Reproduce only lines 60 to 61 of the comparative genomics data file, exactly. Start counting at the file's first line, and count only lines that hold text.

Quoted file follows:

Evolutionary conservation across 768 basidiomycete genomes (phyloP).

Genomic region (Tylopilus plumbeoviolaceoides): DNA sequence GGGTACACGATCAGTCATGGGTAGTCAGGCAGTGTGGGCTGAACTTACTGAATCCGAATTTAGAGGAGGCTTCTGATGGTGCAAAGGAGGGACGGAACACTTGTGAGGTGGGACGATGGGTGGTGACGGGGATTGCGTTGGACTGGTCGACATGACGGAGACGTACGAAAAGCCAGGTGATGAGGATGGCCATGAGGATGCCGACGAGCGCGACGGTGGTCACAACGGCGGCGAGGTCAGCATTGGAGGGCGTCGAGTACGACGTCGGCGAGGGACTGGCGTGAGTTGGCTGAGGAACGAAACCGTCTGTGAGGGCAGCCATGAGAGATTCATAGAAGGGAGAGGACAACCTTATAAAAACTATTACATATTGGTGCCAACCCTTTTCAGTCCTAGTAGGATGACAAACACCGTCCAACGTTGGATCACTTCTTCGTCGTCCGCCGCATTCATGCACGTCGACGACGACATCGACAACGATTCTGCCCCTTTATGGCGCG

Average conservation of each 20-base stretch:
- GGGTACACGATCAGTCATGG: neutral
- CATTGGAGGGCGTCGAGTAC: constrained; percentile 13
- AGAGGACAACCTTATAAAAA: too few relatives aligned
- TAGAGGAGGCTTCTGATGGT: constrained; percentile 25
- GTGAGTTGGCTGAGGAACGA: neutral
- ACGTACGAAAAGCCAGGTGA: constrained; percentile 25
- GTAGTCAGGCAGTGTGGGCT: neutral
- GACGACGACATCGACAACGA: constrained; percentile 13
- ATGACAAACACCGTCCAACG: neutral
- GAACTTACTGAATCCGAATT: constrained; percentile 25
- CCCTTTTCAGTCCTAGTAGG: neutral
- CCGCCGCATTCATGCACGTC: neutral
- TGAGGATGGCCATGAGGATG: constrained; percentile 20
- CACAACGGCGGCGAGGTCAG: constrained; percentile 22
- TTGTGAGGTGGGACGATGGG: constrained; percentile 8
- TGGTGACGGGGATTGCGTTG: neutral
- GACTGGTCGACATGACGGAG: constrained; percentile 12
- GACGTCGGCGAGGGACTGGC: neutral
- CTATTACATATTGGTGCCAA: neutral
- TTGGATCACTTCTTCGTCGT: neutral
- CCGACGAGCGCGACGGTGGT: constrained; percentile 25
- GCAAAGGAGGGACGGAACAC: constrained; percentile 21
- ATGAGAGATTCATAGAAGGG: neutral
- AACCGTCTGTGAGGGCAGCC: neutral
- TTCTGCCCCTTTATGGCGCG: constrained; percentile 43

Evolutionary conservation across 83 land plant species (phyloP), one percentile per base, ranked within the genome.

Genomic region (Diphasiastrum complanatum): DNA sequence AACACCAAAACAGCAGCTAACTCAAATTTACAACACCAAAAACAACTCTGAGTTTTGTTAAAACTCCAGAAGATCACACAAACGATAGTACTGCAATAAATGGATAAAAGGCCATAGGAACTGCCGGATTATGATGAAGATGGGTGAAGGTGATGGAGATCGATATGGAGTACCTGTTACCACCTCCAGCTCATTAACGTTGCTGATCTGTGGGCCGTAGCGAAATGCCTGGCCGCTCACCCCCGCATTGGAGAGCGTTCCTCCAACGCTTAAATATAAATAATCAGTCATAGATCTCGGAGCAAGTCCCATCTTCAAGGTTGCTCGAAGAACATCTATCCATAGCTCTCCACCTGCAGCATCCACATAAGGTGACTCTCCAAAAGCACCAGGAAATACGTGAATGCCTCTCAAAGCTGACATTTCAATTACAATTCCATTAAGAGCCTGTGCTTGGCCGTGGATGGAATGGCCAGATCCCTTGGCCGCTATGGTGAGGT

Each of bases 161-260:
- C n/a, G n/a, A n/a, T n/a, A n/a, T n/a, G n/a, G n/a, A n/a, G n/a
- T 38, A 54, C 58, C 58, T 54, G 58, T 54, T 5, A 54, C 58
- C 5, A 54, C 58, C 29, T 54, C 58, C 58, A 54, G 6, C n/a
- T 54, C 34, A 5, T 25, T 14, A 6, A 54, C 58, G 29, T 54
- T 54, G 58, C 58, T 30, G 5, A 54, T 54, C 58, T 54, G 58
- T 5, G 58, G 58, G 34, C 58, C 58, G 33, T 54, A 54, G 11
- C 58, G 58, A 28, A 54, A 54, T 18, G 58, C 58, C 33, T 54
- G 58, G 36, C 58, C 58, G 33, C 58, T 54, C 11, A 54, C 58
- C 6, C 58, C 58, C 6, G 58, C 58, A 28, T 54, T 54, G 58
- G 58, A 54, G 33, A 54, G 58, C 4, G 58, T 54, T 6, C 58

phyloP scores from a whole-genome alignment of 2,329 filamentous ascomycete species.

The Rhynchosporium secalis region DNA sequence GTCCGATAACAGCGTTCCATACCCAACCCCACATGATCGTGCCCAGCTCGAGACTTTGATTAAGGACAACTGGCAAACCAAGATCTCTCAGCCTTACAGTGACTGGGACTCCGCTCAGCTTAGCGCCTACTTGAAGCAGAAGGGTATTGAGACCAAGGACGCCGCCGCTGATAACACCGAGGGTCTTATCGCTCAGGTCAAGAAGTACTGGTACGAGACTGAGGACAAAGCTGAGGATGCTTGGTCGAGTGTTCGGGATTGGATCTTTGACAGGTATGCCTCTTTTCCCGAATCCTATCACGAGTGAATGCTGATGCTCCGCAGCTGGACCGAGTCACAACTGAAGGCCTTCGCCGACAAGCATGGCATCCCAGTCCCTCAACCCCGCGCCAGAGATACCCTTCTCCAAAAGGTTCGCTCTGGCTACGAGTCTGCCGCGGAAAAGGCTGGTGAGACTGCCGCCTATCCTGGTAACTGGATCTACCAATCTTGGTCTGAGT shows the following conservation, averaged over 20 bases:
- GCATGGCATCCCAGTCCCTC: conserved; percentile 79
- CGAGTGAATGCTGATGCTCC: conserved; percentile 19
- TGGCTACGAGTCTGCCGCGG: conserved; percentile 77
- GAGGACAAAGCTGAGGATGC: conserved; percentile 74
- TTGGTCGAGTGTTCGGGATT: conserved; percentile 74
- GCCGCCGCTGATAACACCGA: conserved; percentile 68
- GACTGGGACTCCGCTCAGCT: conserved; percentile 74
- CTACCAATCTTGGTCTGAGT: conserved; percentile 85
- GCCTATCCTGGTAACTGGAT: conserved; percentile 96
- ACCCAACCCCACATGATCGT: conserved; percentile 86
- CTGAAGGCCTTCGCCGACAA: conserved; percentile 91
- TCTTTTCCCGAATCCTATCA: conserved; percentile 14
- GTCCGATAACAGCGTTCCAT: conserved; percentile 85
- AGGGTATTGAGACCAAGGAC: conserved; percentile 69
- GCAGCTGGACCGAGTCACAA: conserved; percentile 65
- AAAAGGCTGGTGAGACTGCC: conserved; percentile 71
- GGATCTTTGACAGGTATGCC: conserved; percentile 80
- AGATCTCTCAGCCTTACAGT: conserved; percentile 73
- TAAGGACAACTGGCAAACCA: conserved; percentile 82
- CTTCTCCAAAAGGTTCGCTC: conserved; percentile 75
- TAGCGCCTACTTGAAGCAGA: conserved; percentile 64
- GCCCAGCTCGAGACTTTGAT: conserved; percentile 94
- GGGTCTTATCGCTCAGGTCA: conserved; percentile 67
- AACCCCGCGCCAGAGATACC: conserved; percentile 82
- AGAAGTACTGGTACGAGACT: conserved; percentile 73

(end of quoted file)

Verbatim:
- GGATCTTTGACAGGTATGCC: conserved; percentile 80
- AGATCTCTCAGCCTTACAGT: conserved; percentile 73